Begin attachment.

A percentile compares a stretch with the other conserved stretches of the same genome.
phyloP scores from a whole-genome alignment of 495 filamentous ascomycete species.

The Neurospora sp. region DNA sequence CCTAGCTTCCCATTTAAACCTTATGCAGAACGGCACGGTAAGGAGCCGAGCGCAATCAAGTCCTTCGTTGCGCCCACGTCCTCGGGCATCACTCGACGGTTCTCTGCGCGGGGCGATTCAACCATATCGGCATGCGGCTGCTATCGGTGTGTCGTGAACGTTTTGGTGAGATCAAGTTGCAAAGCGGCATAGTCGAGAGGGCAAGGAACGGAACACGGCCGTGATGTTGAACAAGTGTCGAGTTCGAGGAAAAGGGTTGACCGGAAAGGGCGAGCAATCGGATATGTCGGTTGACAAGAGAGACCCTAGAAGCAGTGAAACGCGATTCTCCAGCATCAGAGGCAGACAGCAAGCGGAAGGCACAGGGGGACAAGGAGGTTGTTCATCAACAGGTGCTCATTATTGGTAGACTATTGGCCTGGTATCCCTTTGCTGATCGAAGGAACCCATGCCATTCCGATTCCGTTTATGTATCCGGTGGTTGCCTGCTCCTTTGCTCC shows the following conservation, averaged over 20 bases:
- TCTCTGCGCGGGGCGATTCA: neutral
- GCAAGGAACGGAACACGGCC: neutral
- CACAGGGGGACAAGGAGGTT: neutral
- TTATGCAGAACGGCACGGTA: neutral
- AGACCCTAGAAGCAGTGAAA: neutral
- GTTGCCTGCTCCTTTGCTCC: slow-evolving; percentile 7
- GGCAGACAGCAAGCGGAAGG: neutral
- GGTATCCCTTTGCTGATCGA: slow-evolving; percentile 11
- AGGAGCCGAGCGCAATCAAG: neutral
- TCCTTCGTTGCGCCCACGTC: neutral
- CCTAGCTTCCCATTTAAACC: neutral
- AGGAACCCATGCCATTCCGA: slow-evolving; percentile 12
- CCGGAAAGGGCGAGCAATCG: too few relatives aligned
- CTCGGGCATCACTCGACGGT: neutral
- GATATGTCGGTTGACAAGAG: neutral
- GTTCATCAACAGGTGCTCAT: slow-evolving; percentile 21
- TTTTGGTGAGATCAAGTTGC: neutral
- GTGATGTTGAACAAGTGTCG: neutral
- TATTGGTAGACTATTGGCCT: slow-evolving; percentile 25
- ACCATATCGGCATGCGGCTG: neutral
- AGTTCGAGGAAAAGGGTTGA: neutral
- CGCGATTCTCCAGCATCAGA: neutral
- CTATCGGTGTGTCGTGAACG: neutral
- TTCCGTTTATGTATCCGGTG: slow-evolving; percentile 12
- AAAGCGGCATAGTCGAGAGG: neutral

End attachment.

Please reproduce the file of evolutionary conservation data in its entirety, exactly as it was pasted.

A percentile compares a stretch with the other conserved stretches of the same genome.
phyloP scores from a whole-genome alignment of 495 filamentous ascomycete species.

The Neurospora sp. region DNA sequence CCTAGCTTCCCATTTAAACCTTATGCAGAACGGCACGGTAAGGAGCCGAGCGCAATCAAGTCCTTCGTTGCGCCCACGTCCTCGGGCATCACTCGACGGTTCTCTGCGCGGGGCGATTCAACCATATCGGCATGCGGCTGCTATCGGTGTGTCGTGAACGTTTTGGTGAGATCAAGTTGCAAAGCGGCATAGTCGAGAGGGCAAGGAACGGAACACGGCCGTGATGTTGAACAAGTGTCGAGTTCGAGGAAAAGGGTTGACCGGAAAGGGCGAGCAATCGGATATGTCGGTTGACAAGAGAGACCCTAGAAGCAGTGAAACGCGATTCTCCAGCATCAGAGGCAGACAGCAAGCGGAAGGCACAGGGGGACAAGGAGGTTGTTCATCAACAGGTGCTCATTATTGGTAGACTATTGGCCTGGTATCCCTTTGCTGATCGAAGGAACCCATGCCATTCCGATTCCGTTTATGTATCCGGTGGTTGCCTGCTCCTTTGCTCC shows the following conservation, averaged over 20 bases:
- TCTCTGCGCGGGGCGATTCA: neutral
- GCAAGGAACGGAACACGGCC: neutral
- CACAGGGGGACAAGGAGGTT: neutral
- TTATGCAGAACGGCACGGTA: neutral
- AGACCCTAGAAGCAGTGAAA: neutral
- GTTGCCTGCTCCTTTGCTCC: slow-evolving; percentile 7
- GGCAGACAGCAAGCGGAAGG: neutral
- GGTATCCCTTTGCTGATCGA: slow-evolving; percentile 11
- AGGAGCCGAGCGCAATCAAG: neutral
- TCCTTCGTTGCGCCCACGTC: neutral
- CCTAGCTTCCCATTTAAACC: neutral
- AGGAACCCATGCCATTCCGA: slow-evolving; percentile 12
- CCGGAAAGGGCGAGCAATCG: too few relatives aligned
- CTCGGGCATCACTCGACGGT: neutral
- GATATGTCGGTTGACAAGAG: neutral
- GTTCATCAACAGGTGCTCAT: slow-evolving; percentile 21
- TTTTGGTGAGATCAAGTTGC: neutral
- GTGATGTTGAACAAGTGTCG: neutral
- TATTGGTAGACTATTGGCCT: slow-evolving; percentile 25
- ACCATATCGGCATGCGGCTG: neutral
- AGTTCGAGGAAAAGGGTTGA: neutral
- CGCGATTCTCCAGCATCAGA: neutral
- CTATCGGTGTGTCGTGAACG: neutral
- TTCCGTTTATGTATCCGGTG: slow-evolving; percentile 12
- AAAGCGGCATAGTCGAGAGG: neutral